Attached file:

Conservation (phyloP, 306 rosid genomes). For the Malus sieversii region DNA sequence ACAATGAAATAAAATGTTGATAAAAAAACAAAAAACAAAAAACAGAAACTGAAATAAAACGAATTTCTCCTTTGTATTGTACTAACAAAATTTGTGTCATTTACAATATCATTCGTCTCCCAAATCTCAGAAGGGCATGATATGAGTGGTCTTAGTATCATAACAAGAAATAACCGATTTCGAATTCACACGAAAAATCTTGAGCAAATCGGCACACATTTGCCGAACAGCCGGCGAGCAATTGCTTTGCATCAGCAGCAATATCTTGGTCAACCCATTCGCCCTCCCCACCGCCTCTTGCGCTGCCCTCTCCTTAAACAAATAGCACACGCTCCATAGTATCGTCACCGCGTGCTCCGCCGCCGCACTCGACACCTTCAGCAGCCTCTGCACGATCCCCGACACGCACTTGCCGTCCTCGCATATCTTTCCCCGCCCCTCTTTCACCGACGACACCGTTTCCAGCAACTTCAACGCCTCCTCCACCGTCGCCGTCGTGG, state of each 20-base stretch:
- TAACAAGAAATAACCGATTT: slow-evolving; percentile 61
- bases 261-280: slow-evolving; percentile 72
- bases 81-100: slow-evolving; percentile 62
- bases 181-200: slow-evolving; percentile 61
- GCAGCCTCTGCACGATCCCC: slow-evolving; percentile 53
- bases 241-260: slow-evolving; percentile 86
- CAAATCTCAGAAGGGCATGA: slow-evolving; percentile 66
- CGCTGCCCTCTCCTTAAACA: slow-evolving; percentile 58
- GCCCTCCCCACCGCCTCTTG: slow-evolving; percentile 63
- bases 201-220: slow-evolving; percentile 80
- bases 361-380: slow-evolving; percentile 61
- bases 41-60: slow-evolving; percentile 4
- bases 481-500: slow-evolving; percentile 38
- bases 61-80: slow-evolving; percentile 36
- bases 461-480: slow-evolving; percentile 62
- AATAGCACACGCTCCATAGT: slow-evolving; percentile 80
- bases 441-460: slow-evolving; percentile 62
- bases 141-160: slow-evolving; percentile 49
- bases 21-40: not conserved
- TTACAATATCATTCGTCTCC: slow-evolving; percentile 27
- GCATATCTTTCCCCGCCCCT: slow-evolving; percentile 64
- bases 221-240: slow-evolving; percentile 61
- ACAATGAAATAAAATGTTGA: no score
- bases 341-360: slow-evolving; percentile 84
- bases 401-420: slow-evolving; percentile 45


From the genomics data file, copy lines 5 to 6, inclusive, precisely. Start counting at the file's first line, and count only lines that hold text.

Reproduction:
- bases 181-200: slow-evolving; percentile 61
- GCAGCCTCTGCACGATCCCC: slow-evolving; percentile 53